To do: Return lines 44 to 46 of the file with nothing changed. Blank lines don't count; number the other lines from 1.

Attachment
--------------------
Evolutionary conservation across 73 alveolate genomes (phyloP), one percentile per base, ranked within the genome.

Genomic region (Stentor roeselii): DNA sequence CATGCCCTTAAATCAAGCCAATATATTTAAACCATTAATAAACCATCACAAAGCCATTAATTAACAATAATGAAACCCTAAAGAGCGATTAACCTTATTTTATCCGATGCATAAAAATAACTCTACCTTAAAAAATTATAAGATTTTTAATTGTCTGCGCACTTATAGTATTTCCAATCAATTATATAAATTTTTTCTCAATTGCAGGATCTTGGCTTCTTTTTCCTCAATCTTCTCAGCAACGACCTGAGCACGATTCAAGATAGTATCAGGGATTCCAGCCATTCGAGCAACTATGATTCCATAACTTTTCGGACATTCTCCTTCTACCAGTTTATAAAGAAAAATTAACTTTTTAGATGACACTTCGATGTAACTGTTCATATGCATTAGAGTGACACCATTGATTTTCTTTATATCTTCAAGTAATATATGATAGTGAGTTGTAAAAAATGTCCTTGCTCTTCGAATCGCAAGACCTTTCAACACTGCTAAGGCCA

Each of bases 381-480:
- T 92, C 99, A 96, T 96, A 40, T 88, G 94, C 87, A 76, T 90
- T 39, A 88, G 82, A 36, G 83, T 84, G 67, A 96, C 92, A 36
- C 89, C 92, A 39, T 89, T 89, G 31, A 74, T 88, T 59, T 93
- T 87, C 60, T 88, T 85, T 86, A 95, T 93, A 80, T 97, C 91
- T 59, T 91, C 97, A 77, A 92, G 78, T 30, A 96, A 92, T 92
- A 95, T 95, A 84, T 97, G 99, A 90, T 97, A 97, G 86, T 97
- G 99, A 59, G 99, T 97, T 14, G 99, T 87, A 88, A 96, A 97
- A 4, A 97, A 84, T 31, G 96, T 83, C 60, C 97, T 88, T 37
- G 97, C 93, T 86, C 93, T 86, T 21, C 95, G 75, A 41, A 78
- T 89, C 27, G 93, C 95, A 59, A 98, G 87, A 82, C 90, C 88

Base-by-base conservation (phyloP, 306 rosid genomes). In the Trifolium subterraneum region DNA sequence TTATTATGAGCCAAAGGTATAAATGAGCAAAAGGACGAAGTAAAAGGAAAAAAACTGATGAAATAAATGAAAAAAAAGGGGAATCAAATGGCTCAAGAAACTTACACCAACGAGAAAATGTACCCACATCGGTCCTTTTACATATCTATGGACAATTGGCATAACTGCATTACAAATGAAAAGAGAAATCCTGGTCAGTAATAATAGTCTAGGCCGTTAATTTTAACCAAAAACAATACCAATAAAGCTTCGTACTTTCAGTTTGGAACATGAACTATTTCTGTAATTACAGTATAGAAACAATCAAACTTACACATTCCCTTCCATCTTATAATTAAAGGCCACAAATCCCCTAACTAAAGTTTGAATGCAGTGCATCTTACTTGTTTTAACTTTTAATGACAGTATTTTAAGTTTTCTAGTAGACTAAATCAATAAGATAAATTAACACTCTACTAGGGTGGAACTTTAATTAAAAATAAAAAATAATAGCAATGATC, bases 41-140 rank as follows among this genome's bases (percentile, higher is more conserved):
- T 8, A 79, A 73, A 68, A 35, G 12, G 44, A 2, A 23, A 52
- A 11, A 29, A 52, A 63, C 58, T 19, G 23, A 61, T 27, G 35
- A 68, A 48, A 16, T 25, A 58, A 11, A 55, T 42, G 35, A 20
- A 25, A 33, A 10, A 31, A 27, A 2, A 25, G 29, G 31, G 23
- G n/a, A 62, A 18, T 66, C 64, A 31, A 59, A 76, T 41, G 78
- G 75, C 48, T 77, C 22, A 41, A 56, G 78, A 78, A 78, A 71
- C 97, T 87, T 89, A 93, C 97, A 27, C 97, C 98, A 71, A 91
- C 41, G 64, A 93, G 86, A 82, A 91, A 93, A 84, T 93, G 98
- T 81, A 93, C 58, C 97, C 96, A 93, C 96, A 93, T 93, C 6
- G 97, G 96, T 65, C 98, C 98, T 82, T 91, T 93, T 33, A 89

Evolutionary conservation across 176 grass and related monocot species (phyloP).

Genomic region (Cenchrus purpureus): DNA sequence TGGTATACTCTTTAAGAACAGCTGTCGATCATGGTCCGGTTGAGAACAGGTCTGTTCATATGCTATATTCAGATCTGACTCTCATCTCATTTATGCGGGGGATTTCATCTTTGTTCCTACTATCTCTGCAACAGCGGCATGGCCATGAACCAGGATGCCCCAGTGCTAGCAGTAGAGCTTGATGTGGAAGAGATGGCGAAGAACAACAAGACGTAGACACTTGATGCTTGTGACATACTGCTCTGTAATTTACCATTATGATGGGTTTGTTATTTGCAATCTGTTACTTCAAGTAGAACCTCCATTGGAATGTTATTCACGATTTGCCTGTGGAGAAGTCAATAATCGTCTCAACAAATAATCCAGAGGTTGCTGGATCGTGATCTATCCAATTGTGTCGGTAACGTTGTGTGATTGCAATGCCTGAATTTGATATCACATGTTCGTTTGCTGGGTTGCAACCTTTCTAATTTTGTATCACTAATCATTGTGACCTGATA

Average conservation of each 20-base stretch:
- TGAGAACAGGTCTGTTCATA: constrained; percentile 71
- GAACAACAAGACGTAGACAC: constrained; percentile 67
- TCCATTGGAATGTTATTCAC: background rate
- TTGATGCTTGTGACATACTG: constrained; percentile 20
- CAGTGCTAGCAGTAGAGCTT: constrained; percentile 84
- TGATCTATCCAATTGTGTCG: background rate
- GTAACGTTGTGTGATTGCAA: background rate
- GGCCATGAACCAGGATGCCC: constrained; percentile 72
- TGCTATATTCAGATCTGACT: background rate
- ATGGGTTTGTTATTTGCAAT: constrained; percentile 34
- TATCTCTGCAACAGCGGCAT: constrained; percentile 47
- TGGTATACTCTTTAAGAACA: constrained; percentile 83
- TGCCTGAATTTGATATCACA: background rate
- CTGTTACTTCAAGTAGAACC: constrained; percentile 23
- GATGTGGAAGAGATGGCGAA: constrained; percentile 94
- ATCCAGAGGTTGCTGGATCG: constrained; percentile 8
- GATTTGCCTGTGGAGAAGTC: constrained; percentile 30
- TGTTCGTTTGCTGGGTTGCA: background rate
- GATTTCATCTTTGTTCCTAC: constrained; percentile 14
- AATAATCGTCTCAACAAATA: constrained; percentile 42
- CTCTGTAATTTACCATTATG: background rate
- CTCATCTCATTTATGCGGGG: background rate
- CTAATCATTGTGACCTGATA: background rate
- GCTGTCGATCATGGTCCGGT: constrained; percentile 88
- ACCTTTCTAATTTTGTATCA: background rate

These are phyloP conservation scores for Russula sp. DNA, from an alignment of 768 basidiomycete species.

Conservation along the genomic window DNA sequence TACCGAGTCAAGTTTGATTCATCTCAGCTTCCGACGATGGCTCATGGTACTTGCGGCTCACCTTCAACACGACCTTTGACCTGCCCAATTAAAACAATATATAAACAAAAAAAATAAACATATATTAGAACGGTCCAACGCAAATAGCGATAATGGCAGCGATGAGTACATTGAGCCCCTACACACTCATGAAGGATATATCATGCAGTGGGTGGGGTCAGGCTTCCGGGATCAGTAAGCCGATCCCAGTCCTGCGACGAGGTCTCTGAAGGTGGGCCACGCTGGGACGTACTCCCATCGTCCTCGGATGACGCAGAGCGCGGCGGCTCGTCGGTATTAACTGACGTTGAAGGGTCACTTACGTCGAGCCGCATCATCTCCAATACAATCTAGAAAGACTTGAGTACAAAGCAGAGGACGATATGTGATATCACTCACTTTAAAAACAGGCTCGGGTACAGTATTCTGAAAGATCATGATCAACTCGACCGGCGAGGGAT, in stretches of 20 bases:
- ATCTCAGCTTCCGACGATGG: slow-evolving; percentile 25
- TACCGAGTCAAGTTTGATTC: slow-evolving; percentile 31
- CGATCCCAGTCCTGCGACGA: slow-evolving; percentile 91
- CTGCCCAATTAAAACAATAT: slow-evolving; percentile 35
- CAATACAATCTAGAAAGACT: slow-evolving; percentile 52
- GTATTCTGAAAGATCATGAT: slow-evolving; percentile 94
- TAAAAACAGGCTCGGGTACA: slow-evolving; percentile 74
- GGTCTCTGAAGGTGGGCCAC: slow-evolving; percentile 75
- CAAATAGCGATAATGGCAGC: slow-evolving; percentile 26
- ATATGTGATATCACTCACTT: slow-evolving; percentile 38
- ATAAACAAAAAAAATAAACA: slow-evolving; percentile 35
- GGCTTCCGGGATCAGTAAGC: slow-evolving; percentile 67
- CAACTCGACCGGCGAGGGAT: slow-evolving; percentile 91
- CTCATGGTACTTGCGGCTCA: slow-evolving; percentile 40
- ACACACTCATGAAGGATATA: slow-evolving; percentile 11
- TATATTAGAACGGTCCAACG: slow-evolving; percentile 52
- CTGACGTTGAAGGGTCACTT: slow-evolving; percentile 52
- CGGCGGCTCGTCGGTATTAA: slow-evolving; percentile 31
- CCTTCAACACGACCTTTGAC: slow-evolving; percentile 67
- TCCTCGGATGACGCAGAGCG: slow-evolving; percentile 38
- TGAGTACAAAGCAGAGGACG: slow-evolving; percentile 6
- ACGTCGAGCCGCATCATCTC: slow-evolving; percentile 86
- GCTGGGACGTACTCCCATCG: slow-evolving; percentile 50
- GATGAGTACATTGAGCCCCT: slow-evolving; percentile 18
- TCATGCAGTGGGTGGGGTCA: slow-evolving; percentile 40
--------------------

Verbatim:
- GATTTGCCTGTGGAGAAGTC: constrained; percentile 30
- TGTTCGTTTGCTGGGTTGCA: background rate
- GATTTCATCTTTGTTCCTAC: constrained; percentile 14